A fully-loaded container ship is currently traveling from China to Amsterdam via the Northeast Passage, a route that would be impossibly dangerous were it not for the gentle guiding hand of climate change, melting all of that treacherous arctic ice.
Many icebreaking ships have made the passage before, but the 19,000-ton Yong Sheng is the first container vessel to do so, as Vice reports:
For a few years now the Northern Sea Route has become passable in summer, at least by vessels designed for icy Arctic waters. Last summer an icebreaker became the first Chinese vessel to make the passage. In 2010, a Norwegian vessel carrying iron ore to China became the first non-Russian vessel to complete the journey. […]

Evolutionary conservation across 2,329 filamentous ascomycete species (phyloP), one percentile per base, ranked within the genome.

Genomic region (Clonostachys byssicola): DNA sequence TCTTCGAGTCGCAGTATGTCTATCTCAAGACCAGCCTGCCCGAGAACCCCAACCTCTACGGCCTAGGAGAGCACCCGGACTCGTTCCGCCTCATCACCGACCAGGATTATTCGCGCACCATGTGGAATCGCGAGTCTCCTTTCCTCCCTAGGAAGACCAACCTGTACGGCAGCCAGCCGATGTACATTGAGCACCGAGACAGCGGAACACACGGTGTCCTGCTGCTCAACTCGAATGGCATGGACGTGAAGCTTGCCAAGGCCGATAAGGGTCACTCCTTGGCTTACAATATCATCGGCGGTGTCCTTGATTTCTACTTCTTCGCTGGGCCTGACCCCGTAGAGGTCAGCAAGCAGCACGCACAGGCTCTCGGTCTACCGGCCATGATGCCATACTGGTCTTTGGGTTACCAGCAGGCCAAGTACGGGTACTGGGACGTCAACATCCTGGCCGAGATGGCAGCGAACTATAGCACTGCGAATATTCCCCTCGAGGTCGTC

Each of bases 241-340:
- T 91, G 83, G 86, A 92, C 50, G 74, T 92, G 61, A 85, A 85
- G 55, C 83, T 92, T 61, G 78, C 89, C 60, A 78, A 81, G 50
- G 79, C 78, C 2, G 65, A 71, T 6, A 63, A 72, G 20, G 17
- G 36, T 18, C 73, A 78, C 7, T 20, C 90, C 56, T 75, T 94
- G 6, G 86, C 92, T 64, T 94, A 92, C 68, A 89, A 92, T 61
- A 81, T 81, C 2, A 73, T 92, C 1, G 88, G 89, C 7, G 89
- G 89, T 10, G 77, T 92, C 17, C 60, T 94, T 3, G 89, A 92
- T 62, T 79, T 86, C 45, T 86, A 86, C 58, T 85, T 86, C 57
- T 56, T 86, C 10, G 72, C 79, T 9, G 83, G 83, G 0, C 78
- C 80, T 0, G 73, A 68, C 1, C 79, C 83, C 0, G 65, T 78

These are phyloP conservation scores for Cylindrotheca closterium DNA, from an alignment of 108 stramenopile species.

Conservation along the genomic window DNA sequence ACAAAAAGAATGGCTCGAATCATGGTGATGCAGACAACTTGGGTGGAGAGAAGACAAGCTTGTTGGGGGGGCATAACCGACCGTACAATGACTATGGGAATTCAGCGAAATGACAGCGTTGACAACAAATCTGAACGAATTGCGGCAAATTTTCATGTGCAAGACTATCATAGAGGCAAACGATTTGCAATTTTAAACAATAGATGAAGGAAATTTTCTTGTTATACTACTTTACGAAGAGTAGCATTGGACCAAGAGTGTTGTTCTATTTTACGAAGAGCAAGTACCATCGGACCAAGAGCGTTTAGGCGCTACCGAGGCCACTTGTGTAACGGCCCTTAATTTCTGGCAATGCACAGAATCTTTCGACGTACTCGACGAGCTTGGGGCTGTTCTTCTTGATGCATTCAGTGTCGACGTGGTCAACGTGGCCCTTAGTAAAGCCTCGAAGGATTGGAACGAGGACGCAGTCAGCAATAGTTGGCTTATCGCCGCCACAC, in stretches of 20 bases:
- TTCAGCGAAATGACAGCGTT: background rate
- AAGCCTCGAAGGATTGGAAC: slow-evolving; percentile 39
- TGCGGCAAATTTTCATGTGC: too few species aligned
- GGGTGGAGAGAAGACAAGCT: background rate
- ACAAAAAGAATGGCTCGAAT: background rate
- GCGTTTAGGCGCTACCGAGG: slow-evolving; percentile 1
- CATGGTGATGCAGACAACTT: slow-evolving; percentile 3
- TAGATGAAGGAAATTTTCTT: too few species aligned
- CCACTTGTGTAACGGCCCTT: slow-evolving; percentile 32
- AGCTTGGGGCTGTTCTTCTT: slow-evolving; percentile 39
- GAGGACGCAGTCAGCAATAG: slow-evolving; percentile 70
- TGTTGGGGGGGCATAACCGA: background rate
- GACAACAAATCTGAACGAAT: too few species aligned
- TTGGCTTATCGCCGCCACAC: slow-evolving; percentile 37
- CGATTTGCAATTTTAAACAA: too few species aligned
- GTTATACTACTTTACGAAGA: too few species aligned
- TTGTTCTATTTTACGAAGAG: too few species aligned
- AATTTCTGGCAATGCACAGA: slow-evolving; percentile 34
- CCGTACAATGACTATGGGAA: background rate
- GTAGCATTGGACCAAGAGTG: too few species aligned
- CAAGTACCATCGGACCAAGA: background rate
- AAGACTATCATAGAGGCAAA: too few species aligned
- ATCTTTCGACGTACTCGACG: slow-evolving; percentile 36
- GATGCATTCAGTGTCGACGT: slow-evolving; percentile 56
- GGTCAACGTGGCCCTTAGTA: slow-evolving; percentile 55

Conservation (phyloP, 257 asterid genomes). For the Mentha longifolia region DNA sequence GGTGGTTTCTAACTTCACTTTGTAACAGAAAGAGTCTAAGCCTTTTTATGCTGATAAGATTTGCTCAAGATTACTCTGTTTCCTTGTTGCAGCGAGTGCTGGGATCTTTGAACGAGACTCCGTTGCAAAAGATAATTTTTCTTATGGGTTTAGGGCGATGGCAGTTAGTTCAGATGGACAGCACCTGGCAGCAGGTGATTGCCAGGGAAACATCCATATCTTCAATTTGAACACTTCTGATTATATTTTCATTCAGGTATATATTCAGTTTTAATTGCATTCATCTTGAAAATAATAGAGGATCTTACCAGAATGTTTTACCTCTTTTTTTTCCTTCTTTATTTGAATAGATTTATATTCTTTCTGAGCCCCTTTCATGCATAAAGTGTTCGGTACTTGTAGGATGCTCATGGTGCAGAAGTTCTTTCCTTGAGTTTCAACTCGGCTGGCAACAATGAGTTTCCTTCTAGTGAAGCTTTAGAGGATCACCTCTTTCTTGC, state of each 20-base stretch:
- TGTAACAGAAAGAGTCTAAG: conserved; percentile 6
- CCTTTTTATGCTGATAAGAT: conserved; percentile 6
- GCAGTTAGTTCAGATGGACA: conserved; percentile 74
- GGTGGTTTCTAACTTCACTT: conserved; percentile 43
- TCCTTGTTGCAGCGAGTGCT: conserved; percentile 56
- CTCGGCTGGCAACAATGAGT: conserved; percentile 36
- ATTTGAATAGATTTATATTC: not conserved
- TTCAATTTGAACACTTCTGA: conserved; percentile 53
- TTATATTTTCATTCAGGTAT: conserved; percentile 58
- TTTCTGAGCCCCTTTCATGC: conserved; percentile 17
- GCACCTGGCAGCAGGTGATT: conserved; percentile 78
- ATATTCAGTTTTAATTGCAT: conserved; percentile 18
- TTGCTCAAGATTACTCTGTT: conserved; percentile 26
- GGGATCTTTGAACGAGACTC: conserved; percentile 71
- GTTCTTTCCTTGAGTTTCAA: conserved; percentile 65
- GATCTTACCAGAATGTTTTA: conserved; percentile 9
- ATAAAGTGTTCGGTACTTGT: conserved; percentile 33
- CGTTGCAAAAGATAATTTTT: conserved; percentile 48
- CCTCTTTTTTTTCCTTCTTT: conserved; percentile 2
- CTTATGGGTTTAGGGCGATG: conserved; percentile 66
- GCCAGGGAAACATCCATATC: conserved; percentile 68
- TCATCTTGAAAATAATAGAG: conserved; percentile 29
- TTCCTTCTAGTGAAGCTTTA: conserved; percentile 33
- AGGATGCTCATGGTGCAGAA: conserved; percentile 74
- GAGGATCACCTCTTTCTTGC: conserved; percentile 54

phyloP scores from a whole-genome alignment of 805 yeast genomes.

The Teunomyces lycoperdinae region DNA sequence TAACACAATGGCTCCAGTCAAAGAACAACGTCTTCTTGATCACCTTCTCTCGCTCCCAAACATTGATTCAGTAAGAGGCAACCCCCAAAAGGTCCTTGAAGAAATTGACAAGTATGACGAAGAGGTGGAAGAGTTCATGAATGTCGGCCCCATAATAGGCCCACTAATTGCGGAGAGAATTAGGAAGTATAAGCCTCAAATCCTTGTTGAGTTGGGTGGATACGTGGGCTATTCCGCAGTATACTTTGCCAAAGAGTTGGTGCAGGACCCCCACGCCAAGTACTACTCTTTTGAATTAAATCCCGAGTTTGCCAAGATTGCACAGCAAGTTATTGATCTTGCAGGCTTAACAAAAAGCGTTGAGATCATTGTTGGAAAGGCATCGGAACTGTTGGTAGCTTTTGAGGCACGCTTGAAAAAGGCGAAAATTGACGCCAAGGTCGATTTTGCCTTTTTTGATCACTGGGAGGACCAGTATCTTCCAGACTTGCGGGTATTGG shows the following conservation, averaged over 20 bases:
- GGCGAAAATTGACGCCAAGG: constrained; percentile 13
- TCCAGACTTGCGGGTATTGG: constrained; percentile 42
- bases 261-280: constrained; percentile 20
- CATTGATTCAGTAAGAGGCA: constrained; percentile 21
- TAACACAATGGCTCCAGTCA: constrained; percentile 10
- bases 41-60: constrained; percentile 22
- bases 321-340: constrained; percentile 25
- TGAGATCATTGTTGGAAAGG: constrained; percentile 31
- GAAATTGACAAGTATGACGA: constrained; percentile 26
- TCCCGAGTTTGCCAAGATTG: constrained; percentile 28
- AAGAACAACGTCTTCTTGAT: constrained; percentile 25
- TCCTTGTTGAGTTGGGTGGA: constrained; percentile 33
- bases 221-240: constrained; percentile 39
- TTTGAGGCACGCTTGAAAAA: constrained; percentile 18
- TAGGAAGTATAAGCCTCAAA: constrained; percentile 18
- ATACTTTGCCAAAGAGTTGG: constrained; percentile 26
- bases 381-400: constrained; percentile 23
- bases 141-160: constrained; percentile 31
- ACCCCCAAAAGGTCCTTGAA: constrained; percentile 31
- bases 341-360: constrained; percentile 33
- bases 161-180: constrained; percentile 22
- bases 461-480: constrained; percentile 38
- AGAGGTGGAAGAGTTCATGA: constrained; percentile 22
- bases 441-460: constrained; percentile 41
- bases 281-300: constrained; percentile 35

The Northern Sea Route, also known as the Northeast Passage, runs along the entire northern coast of Russia, across Siberia, before emptying into the Bering Strait and Pacific Ocean. Historically it has been ice free in parts for about two months of the year, but in recent years it has become passable because of climate change on Arctic ice melt.
In terms of energy use and finance, utilizing the Northern Sea Route cuts the number of days it takes to ship goods from East Asia to Northern Europe, as well as the amount of fuel consumed in doing so—the Norwegian journey in 2010 saved $180,000 on fuel, as the distance traveled across the top of the world is one-third shorter than it would be otherwise.
The ship is scheduled to arrive in Amsterdam on September 11th, and will likely be far from the last Chinese ship to make the trip.
[Image via Danramarch]